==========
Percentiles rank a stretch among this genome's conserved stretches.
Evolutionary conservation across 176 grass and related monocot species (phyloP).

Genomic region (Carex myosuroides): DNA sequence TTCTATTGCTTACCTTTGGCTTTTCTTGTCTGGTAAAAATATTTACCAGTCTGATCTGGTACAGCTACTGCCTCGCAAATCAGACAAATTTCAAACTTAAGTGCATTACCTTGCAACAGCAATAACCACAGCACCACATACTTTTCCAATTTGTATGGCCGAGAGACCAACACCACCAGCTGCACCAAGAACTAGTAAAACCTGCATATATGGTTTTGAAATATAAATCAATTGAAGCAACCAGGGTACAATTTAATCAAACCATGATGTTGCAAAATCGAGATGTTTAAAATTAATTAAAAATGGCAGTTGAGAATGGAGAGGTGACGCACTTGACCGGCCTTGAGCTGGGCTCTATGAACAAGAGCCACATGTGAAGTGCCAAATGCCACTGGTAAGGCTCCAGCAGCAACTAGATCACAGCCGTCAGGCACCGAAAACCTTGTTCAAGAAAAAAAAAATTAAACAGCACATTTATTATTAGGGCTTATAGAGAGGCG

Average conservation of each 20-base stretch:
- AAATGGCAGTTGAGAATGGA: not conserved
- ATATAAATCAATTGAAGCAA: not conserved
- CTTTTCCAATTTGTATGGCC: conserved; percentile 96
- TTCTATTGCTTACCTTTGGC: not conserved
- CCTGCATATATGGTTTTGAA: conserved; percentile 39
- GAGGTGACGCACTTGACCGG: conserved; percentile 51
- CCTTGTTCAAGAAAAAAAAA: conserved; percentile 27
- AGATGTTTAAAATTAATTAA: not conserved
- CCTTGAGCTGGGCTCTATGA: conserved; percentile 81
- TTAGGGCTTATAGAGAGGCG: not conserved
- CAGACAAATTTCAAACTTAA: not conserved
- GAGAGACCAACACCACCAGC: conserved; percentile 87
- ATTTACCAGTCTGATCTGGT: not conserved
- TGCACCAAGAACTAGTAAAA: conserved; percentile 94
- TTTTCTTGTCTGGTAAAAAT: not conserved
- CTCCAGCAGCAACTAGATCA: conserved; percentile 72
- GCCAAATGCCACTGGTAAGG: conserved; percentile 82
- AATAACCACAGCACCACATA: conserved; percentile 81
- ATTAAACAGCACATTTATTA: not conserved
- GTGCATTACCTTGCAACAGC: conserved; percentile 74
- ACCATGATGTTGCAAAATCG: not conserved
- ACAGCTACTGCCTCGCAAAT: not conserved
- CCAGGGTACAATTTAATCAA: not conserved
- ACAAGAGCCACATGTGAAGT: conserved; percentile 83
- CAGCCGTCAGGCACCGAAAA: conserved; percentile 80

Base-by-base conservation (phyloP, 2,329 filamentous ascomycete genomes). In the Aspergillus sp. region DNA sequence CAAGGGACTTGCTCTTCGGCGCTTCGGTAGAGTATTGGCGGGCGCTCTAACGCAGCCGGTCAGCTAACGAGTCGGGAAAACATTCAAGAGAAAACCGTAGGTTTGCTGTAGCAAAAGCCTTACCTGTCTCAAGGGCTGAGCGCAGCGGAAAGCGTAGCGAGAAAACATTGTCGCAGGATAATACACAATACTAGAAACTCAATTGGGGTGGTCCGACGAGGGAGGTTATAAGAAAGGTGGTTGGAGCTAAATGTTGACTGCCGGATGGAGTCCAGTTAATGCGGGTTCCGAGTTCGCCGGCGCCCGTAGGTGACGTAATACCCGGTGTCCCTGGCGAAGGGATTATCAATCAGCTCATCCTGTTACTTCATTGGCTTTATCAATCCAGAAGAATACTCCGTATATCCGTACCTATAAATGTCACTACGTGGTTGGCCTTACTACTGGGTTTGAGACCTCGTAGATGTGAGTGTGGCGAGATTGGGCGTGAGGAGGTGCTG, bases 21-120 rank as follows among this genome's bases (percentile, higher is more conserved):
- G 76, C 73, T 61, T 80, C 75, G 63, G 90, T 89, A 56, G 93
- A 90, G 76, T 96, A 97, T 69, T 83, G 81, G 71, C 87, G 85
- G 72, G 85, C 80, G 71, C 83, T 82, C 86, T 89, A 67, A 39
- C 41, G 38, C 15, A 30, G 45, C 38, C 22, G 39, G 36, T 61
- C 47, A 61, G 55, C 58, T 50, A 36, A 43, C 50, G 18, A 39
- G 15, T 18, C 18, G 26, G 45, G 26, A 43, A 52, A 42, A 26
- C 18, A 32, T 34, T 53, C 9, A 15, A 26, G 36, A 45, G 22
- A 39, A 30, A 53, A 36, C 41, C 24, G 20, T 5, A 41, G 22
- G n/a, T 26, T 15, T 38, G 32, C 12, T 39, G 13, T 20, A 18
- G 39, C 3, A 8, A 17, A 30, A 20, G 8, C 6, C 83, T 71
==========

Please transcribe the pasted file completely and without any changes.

Percentiles rank a stretch among this genome's conserved stretches.
Evolutionary conservation across 176 grass and related monocot species (phyloP).

Genomic region (Carex myosuroides): DNA sequence TTCTATTGCTTACCTTTGGCTTTTCTTGTCTGGTAAAAATATTTACCAGTCTGATCTGGTACAGCTACTGCCTCGCAAATCAGACAAATTTCAAACTTAAGTGCATTACCTTGCAACAGCAATAACCACAGCACCACATACTTTTCCAATTTGTATGGCCGAGAGACCAACACCACCAGCTGCACCAAGAACTAGTAAAACCTGCATATATGGTTTTGAAATATAAATCAATTGAAGCAACCAGGGTACAATTTAATCAAACCATGATGTTGCAAAATCGAGATGTTTAAAATTAATTAAAAATGGCAGTTGAGAATGGAGAGGTGACGCACTTGACCGGCCTTGAGCTGGGCTCTATGAACAAGAGCCACATGTGAAGTGCCAAATGCCACTGGTAAGGCTCCAGCAGCAACTAGATCACAGCCGTCAGGCACCGAAAACCTTGTTCAAGAAAAAAAAAATTAAACAGCACATTTATTATTAGGGCTTATAGAGAGGCG

Average conservation of each 20-base stretch:
- AAATGGCAGTTGAGAATGGA: not conserved
- ATATAAATCAATTGAAGCAA: not conserved
- CTTTTCCAATTTGTATGGCC: conserved; percentile 96
- TTCTATTGCTTACCTTTGGC: not conserved
- CCTGCATATATGGTTTTGAA: conserved; percentile 39
- GAGGTGACGCACTTGACCGG: conserved; percentile 51
- CCTTGTTCAAGAAAAAAAAA: conserved; percentile 27
- AGATGTTTAAAATTAATTAA: not conserved
- CCTTGAGCTGGGCTCTATGA: conserved; percentile 81
- TTAGGGCTTATAGAGAGGCG: not conserved
- CAGACAAATTTCAAACTTAA: not conserved
- GAGAGACCAACACCACCAGC: conserved; percentile 87
- ATTTACCAGTCTGATCTGGT: not conserved
- TGCACCAAGAACTAGTAAAA: conserved; percentile 94
- TTTTCTTGTCTGGTAAAAAT: not conserved
- CTCCAGCAGCAACTAGATCA: conserved; percentile 72
- GCCAAATGCCACTGGTAAGG: conserved; percentile 82
- AATAACCACAGCACCACATA: conserved; percentile 81
- ATTAAACAGCACATTTATTA: not conserved
- GTGCATTACCTTGCAACAGC: conserved; percentile 74
- ACCATGATGTTGCAAAATCG: not conserved
- ACAGCTACTGCCTCGCAAAT: not conserved
- CCAGGGTACAATTTAATCAA: not conserved
- ACAAGAGCCACATGTGAAGT: conserved; percentile 83
- CAGCCGTCAGGCACCGAAAA: conserved; percentile 80

Base-by-base conservation (phyloP, 2,329 filamentous ascomycete genomes). In the Aspergillus sp. region DNA sequence CAAGGGACTTGCTCTTCGGCGCTTCGGTAGAGTATTGGCGGGCGCTCTAACGCAGCCGGTCAGCTAACGAGTCGGGAAAACATTCAAGAGAAAACCGTAGGTTTGCTGTAGCAAAAGCCTTACCTGTCTCAAGGGCTGAGCGCAGCGGAAAGCGTAGCGAGAAAACATTGTCGCAGGATAATACACAATACTAGAAACTCAATTGGGGTGGTCCGACGAGGGAGGTTATAAGAAAGGTGGTTGGAGCTAAATGTTGACTGCCGGATGGAGTCCAGTTAATGCGGGTTCCGAGTTCGCCGGCGCCCGTAGGTGACGTAATACCCGGTGTCCCTGGCGAAGGGATTATCAATCAGCTCATCCTGTTACTTCATTGGCTTTATCAATCCAGAAGAATACTCCGTATATCCGTACCTATAAATGTCACTACGTGGTTGGCCTTACTACTGGGTTTGAGACCTCGTAGATGTGAGTGTGGCGAGATTGGGCGTGAGGAGGTGCTG, bases 21-120 rank as follows among this genome's bases (percentile, higher is more conserved):
- G 76, C 73, T 61, T 80, C 75, G 63, G 90, T 89, A 56, G 93
- A 90, G 76, T 96, A 97, T 69, T 83, G 81, G 71, C 87, G 85
- G 72, G 85, C 80, G 71, C 83, T 82, C 86, T 89, A 67, A 39
- C 41, G 38, C 15, A 30, G 45, C 38, C 22, G 39, G 36, T 61
- C 47, A 61, G 55, C 58, T 50, A 36, A 43, C 50, G 18, A 39
- G 15, T 18, C 18, G 26, G 45, G 26, A 43, A 52, A 42, A 26
- C 18, A 32, T 34, T 53, C 9, A 15, A 26, G 36, A 45, G 22
- A 39, A 30, A 53, A 36, C 41, C 24, G 20, T 5, A 41, G 22
- G n/a, T 26, T 15, T 38, G 32, C 12, T 39, G 13, T 20, A 18
- G 39, C 3, A 8, A 17, A 30, A 20, G 8, C 6, C 83, T 71